On 13th January 2022 the House of Lords debated the Health & Care Bill in its second day of committee. On behalf of the Bishop of London, the Bishop of Carlisle spoke in support of amendments seeking to reduce health inequalities:
The Lord Bishop of Carlisle: My Lords, I will speak on behalf of my noble friend the right reverend Prelate the Bishop of London. She has added her name to Amendment 65, and we on these Benches support the other amendments in this group that seek to reduce health inequalities. As we have heard, these amendments would help to ensure that the Bill does not forget the underserved and disadvantaged in our society, many of whom have been mentioned already.
In the Christian and Jewish faiths, there is a Biblical concept—shalom—which embodies a sense of flourishing, generosity and abundance. Shalom can be summarised as experiencing wholeness, or a state of being without gaps. This is reflected in the World Health Organization’s definition of health, which is about not only the absence of disease but mental, physical and social well-being. It is a vision for individuals and for the whole of society. Our efforts to design a more holistic health service are, in effect, aimed at achieving that sort of shalom. We see this clearly in the decision made to place 42 integrated care systems across the country. What is not yet apparent is the relationship of these systems and boards to the wider community.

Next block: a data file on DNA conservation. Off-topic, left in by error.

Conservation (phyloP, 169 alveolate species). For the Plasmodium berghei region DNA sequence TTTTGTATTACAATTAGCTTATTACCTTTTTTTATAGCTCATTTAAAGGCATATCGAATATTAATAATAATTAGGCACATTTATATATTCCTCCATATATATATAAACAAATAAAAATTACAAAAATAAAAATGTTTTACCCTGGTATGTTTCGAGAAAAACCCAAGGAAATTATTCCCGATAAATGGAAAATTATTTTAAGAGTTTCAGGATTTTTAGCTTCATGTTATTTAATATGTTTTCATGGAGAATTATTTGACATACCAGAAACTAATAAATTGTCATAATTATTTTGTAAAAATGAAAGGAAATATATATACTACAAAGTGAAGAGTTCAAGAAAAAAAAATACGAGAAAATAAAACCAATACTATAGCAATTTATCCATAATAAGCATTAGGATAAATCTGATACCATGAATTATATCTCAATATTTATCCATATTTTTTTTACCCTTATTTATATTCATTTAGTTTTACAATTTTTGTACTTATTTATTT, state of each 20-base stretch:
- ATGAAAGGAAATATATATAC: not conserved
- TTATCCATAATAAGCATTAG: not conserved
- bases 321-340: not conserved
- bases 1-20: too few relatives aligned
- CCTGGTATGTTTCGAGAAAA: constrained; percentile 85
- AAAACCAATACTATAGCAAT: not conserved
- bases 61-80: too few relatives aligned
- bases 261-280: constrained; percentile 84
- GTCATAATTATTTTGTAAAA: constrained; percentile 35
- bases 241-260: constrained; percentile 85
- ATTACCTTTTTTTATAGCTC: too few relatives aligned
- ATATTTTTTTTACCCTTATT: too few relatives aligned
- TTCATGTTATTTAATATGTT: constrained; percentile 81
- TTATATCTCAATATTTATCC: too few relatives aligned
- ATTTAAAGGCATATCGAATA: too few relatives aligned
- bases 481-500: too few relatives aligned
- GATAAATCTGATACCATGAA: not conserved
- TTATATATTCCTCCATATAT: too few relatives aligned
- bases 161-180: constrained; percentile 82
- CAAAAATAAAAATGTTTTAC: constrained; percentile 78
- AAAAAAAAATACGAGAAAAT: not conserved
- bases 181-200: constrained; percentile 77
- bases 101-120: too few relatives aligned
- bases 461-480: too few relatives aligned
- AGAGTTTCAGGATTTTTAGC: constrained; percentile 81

This Bill must seek to involve local communities—and not just professionals—in the reduction of health inequalities. These amendments highlight the monitoring of both physical and mental inequalities, take account of the experiences of young people and children and place more emphasis on the strength of local interventions to help reduce and prevent health inequalities. I commend them wholeheartedly to your Lordships’ House and to the Minister.
Extracts from the speeches that followed:
Baroness Thornton (Lab): I also thank the right reverend Prelate the Bishop of Carlisle and the noble Baroness, Lady Walmsley, for speaking to the amendments about monitoring. Those of us who have been involved in dealing with equalities for the whole of our working lives know that if you do not monitor, assess and count, you will not know what effect you are having. Amendment 65 particularly recognises that, and that monitoring is vital to tackling inequalities.
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